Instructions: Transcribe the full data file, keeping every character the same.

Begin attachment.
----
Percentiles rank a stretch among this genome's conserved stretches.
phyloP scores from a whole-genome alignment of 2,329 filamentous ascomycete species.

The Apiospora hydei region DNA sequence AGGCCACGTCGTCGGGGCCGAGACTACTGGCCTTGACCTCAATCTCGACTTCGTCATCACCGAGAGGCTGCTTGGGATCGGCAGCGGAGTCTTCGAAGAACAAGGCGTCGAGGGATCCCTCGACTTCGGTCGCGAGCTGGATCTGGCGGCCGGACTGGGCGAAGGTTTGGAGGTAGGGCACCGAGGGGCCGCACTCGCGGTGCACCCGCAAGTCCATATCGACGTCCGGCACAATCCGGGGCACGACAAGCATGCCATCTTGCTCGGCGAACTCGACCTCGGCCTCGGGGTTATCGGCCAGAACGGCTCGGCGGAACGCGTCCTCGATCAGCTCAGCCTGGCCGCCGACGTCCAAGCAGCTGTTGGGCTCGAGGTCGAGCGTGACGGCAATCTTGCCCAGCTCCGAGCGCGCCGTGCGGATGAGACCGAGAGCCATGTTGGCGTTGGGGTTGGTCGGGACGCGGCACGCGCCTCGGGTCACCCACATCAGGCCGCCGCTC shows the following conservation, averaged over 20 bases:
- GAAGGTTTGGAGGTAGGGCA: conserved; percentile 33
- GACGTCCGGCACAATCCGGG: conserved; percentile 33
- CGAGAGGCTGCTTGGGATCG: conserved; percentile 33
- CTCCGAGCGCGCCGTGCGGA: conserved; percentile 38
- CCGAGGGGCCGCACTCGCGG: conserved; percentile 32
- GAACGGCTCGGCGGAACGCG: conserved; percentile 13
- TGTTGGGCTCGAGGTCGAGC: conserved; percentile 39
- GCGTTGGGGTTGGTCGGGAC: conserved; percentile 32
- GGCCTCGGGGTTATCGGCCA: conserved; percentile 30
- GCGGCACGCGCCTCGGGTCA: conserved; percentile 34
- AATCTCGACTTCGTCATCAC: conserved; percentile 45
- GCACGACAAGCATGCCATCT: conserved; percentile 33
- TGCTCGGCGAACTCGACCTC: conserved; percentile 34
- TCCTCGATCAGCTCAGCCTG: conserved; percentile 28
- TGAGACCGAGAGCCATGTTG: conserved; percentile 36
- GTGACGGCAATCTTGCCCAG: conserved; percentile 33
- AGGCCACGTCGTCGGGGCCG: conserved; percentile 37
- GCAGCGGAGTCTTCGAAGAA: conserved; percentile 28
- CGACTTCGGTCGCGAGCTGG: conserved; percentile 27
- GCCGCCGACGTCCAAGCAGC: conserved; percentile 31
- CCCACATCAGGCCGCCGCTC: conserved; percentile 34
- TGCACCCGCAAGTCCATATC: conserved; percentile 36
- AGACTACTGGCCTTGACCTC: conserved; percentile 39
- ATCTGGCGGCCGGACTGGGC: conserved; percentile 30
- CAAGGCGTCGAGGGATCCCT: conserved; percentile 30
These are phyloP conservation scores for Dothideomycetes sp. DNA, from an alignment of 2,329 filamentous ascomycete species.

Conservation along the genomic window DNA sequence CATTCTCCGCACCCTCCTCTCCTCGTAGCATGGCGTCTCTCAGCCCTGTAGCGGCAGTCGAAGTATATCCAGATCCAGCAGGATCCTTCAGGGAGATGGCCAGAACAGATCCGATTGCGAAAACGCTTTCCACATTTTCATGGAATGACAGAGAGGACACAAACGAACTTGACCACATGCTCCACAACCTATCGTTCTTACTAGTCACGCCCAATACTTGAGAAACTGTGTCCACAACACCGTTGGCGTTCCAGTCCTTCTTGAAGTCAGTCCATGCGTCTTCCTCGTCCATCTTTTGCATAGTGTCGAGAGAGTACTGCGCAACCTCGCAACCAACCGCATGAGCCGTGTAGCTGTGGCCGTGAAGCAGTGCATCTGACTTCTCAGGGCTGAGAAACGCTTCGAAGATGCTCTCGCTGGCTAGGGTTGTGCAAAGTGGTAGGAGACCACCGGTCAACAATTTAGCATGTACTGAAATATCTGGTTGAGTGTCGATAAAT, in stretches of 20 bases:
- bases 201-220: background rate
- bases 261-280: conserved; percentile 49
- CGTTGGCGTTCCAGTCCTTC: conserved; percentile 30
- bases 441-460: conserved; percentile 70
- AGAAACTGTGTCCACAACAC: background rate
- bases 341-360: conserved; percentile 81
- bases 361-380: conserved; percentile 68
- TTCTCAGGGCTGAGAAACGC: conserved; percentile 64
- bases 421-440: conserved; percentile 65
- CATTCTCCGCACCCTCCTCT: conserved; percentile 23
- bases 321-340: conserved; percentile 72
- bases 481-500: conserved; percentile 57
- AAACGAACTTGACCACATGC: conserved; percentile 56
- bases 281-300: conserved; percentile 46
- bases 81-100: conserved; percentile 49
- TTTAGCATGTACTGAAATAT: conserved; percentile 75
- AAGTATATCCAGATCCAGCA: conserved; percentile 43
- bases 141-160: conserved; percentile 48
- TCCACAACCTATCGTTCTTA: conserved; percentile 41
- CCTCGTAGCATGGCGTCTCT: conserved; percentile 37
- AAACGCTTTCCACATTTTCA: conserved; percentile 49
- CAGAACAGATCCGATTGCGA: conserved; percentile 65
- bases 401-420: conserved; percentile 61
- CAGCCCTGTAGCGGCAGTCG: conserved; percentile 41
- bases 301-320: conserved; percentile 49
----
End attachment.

Percentiles rank a stretch among this genome's conserved stretches.
phyloP scores from a whole-genome alignment of 2,329 filamentous ascomycete species.

The Apiospora hydei region DNA sequence AGGCCACGTCGTCGGGGCCGAGACTACTGGCCTTGACCTCAATCTCGACTTCGTCATCACCGAGAGGCTGCTTGGGATCGGCAGCGGAGTCTTCGAAGAACAAGGCGTCGAGGGATCCCTCGACTTCGGTCGCGAGCTGGATCTGGCGGCCGGACTGGGCGAAGGTTTGGAGGTAGGGCACCGAGGGGCCGCACTCGCGGTGCACCCGCAAGTCCATATCGACGTCCGGCACAATCCGGGGCACGACAAGCATGCCATCTTGCTCGGCGAACTCGACCTCGGCCTCGGGGTTATCGGCCAGAACGGCTCGGCGGAACGCGTCCTCGATCAGCTCAGCCTGGCCGCCGACGTCCAAGCAGCTGTTGGGCTCGAGGTCGAGCGTGACGGCAATCTTGCCCAGCTCCGAGCGCGCCGTGCGGATGAGACCGAGAGCCATGTTGGCGTTGGGGTTGGTCGGGACGCGGCACGCGCCTCGGGTCACCCACATCAGGCCGCCGCTC shows the following conservation, averaged over 20 bases:
- GAAGGTTTGGAGGTAGGGCA: conserved; percentile 33
- GACGTCCGGCACAATCCGGG: conserved; percentile 33
- CGAGAGGCTGCTTGGGATCG: conserved; percentile 33
- CTCCGAGCGCGCCGTGCGGA: conserved; percentile 38
- CCGAGGGGCCGCACTCGCGG: conserved; percentile 32
- GAACGGCTCGGCGGAACGCG: conserved; percentile 13
- TGTTGGGCTCGAGGTCGAGC: conserved; percentile 39
- GCGTTGGGGTTGGTCGGGAC: conserved; percentile 32
- GGCCTCGGGGTTATCGGCCA: conserved; percentile 30
- GCGGCACGCGCCTCGGGTCA: conserved; percentile 34
- AATCTCGACTTCGTCATCAC: conserved; percentile 45
- GCACGACAAGCATGCCATCT: conserved; percentile 33
- TGCTCGGCGAACTCGACCTC: conserved; percentile 34
- TCCTCGATCAGCTCAGCCTG: conserved; percentile 28
- TGAGACCGAGAGCCATGTTG: conserved; percentile 36
- GTGACGGCAATCTTGCCCAG: conserved; percentile 33
- AGGCCACGTCGTCGGGGCCG: conserved; percentile 37
- GCAGCGGAGTCTTCGAAGAA: conserved; percentile 28
- CGACTTCGGTCGCGAGCTGG: conserved; percentile 27
- GCCGCCGACGTCCAAGCAGC: conserved; percentile 31
- CCCACATCAGGCCGCCGCTC: conserved; percentile 34
- TGCACCCGCAAGTCCATATC: conserved; percentile 36
- AGACTACTGGCCTTGACCTC: conserved; percentile 39
- ATCTGGCGGCCGGACTGGGC: conserved; percentile 30
- CAAGGCGTCGAGGGATCCCT: conserved; percentile 30
These are phyloP conservation scores for Dothideomycetes sp. DNA, from an alignment of 2,329 filamentous ascomycete species.

Conservation along the genomic window DNA sequence CATTCTCCGCACCCTCCTCTCCTCGTAGCATGGCGTCTCTCAGCCCTGTAGCGGCAGTCGAAGTATATCCAGATCCAGCAGGATCCTTCAGGGAGATGGCCAGAACAGATCCGATTGCGAAAACGCTTTCCACATTTTCATGGAATGACAGAGAGGACACAAACGAACTTGACCACATGCTCCACAACCTATCGTTCTTACTAGTCACGCCCAATACTTGAGAAACTGTGTCCACAACACCGTTGGCGTTCCAGTCCTTCTTGAAGTCAGTCCATGCGTCTTCCTCGTCCATCTTTTGCATAGTGTCGAGAGAGTACTGCGCAACCTCGCAACCAACCGCATGAGCCGTGTAGCTGTGGCCGTGAAGCAGTGCATCTGACTTCTCAGGGCTGAGAAACGCTTCGAAGATGCTCTCGCTGGCTAGGGTTGTGCAAAGTGGTAGGAGACCACCGGTCAACAATTTAGCATGTACTGAAATATCTGGTTGAGTGTCGATAAAT, in stretches of 20 bases:
- bases 201-220: background rate
- bases 261-280: conserved; percentile 49
- CGTTGGCGTTCCAGTCCTTC: conserved; percentile 30
- bases 441-460: conserved; percentile 70
- AGAAACTGTGTCCACAACAC: background rate
- bases 341-360: conserved; percentile 81
- bases 361-380: conserved; percentile 68
- TTCTCAGGGCTGAGAAACGC: conserved; percentile 64
- bases 421-440: conserved; percentile 65
- CATTCTCCGCACCCTCCTCT: conserved; percentile 23
- bases 321-340: conserved; percentile 72
- bases 481-500: conserved; percentile 57
- AAACGAACTTGACCACATGC: conserved; percentile 56
- bases 281-300: conserved; percentile 46
- bases 81-100: conserved; percentile 49
- TTTAGCATGTACTGAAATAT: conserved; percentile 75
- AAGTATATCCAGATCCAGCA: conserved; percentile 43
- bases 141-160: conserved; percentile 48
- TCCACAACCTATCGTTCTTA: conserved; percentile 41
- CCTCGTAGCATGGCGTCTCT: conserved; percentile 37
- AAACGCTTTCCACATTTTCA: conserved; percentile 49
- CAGAACAGATCCGATTGCGA: conserved; percentile 65
- bases 401-420: conserved; percentile 61
- CAGCCCTGTAGCGGCAGTCG: conserved; percentile 41
- bases 301-320: conserved; percentile 49